Many of us think our situation in
the coming decades will not
be as good as today in one or more ways – less
oil, reduced wealth in
general, climate change, social and ecological deterioration, perhaps
even rapid population decline. A question that I often hear when these
topics come up is, "How
can we keep from feeling
discouraged, even though we strongly suspect our future situation will
not be as good as today?"
For about three years, up until two years ago, I let the full horror of
these negative possibilities into my mind, heart and soul. I embraced
them completely – energy collapse, economic collapse,
ecological collapse, social collapse, population collapse – all in the
interest of awakening to the
Truth. While my goal was noble, the process was flawed and the outcome
was almost disastrous.
Like an alcoholic I'm now recovering day by day (but there are still
days...) My goal in the last two years has been to regain my emotional
footing and find peace of mind. I see myself holding the
of these negative possibilities in one hand, the possibility for hope
in the other, and giving them both equal space in my thoughts and
feelings. Here is some of the advice I give myself as I do this.
0. Remember that the future is fundamentally
Bad stuff will happen (as it always has), but good stuff will also
happen (as it always has). Becoming attached to any outcome, whether
good or bad, is a sure path to disappointment and suffering.
1. Live as fully as possible in the present moment.
Strive to be aware of what's going on around you and inside you. Don't
cling to the good stuff and reject the bad stuff, simply be aware of it.
2. Pay more attention to the little voice inside you
that tells you what's right with you.
Pay much less attention to those inner voices that tell you what's
wrong with you. The "shoulds and oughts" they beat you with are
defensive lies laid down in your past. They bind you to that past and
keep you from being fully present to the life you're living right now.
3. Develop your ability to feel empathy and compassion.
Life without these qualities is dark, cold and hard. With
them life becomes luminous, warm and easy.
4. Be of service to others.
There is a good reason that selfless service (also called tỷ lệ cá độ bóng đá) is the
cornerstone of various eastern philosophies and religions. It focuses
our attention outside ourselves, and reminds us that there is a greater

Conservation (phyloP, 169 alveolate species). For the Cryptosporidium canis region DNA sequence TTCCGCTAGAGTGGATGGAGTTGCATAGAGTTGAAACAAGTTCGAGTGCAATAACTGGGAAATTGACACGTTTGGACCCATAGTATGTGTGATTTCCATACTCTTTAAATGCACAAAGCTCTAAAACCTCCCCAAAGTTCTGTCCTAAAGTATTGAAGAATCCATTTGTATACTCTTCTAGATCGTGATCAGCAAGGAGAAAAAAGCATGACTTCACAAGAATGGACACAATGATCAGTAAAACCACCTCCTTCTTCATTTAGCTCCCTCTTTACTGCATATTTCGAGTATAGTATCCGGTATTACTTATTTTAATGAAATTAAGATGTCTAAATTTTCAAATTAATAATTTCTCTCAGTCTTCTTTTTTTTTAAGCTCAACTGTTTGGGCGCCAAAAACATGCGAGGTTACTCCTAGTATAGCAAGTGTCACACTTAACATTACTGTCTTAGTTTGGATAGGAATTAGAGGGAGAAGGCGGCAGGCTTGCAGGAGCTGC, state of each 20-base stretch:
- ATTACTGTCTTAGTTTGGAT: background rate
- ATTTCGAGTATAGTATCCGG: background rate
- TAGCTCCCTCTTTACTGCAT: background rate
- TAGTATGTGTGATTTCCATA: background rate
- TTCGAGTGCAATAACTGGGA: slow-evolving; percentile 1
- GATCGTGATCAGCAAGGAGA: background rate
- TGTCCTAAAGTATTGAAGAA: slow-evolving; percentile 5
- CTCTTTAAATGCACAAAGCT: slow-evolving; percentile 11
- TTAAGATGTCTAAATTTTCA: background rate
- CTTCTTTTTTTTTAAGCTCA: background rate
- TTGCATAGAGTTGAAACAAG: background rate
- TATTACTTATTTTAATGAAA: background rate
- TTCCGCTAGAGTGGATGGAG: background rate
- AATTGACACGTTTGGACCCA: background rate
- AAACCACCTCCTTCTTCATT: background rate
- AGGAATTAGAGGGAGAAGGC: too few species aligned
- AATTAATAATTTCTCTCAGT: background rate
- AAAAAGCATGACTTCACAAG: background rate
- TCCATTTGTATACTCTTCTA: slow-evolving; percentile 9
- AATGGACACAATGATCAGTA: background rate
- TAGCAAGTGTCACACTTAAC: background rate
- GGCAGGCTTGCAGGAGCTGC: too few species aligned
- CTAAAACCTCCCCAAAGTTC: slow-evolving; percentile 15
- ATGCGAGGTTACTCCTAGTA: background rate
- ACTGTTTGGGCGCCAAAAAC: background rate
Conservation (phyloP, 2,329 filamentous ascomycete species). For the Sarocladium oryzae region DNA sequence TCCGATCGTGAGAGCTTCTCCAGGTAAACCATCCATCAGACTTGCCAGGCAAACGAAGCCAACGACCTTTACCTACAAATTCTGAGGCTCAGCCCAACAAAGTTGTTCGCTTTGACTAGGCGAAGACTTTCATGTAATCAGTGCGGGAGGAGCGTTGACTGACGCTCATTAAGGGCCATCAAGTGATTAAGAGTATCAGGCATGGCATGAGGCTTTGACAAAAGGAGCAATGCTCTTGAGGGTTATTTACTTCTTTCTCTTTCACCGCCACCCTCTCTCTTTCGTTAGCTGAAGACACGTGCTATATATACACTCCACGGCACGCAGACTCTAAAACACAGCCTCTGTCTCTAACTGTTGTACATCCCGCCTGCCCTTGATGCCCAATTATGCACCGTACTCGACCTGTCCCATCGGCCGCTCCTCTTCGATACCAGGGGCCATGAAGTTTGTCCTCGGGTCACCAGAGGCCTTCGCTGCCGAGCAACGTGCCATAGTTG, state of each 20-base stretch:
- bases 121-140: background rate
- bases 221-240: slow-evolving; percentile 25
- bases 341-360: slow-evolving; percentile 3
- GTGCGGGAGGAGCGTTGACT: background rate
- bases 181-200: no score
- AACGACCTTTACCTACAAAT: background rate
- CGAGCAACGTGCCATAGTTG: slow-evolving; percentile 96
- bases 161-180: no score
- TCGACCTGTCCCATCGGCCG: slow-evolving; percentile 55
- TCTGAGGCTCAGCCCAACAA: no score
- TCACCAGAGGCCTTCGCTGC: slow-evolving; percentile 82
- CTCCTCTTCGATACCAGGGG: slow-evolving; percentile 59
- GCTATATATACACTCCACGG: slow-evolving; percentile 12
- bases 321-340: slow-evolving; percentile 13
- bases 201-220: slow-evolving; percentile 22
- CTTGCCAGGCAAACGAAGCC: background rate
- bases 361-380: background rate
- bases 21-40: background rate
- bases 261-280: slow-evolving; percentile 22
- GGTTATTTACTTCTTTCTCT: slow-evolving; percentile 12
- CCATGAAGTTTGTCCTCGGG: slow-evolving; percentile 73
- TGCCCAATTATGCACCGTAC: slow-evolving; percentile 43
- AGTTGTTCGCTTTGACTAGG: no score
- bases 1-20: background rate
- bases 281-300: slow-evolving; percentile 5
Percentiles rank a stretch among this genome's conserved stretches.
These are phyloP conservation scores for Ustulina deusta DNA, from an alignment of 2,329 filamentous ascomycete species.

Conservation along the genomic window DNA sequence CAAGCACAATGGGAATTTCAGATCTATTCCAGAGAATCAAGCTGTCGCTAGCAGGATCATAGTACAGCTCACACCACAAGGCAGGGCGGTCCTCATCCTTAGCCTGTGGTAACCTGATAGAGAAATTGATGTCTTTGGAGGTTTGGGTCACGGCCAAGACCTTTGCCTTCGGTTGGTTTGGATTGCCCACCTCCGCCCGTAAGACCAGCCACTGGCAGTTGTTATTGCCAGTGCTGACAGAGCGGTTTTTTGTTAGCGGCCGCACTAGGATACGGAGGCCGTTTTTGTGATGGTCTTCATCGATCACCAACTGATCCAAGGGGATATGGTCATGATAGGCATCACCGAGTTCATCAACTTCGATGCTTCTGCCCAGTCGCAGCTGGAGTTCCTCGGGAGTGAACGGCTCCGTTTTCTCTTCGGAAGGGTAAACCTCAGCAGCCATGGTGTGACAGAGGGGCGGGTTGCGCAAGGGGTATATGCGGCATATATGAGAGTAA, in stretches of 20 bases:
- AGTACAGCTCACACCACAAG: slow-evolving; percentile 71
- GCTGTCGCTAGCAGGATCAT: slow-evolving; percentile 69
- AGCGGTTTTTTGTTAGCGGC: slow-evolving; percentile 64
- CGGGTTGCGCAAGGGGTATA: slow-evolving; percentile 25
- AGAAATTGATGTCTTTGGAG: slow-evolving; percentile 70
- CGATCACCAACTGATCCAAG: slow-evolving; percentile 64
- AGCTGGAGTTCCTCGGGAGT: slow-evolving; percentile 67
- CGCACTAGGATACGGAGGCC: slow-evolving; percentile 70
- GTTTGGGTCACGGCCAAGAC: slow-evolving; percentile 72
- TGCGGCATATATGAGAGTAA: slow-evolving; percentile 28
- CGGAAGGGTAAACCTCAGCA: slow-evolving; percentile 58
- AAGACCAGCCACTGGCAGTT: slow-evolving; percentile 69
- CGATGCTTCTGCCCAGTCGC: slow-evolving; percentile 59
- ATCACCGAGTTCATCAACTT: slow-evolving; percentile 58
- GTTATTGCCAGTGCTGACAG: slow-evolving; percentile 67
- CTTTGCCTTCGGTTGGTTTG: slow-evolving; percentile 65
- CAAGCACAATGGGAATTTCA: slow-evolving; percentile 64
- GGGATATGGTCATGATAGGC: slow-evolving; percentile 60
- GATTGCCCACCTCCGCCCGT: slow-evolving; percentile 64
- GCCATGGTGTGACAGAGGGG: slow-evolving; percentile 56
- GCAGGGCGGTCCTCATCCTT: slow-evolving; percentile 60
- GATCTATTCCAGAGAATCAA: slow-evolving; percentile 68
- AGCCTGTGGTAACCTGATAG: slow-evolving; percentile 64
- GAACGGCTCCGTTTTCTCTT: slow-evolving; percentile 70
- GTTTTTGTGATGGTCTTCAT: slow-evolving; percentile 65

arena than our ego. Joining one of the countless small local
environmental or social justice groups that are springing up all around
us is a great way to start.
5. Take time to honour and serve yourself.
Balance your outward attention with inward attention. Have compassion
for your own mistakes and shortcomings, recognize your own intrinsic
6. Remember that it's not stuff that makes us happy,
it's our connections.
Nurture your connections with other people, with animals
and nature, with organizations, with ideas larger than yourself. Strive
to see yourself as one node in the enormous, majestic web of reality, a
web that unfolds through the countless interactions that its
connections embody. It would be a different web if you weren't a part
7. Develop your capacity for
awe and reverence.
A writer named Paul Woodruff says this: Reverence begins in a deep
understanding of human limitations; from this grows the capacity to be
in awe of whatever we believe lies outside our control. The capacity
for awe brings with it the capacity for respecting fellow human beings,
flaws and all. Simply put, reverence is the virtue that keeps human
beings from trying to act like gods.
If religion is your thing, follow that path. If it's science, use that
as your springboard. If you're secular yet spiritual, you might try a
like Buddhism or one of its modern developments like The
Following this approach has not blinded
me to the negative possibilities I mentioned at the beginning, but it
helped me regain and retain a sense of balance in the face of life's
barrage of curve balls large and small. I hope you find something
similarly stabilizing among these suggestions.
February 14, 2010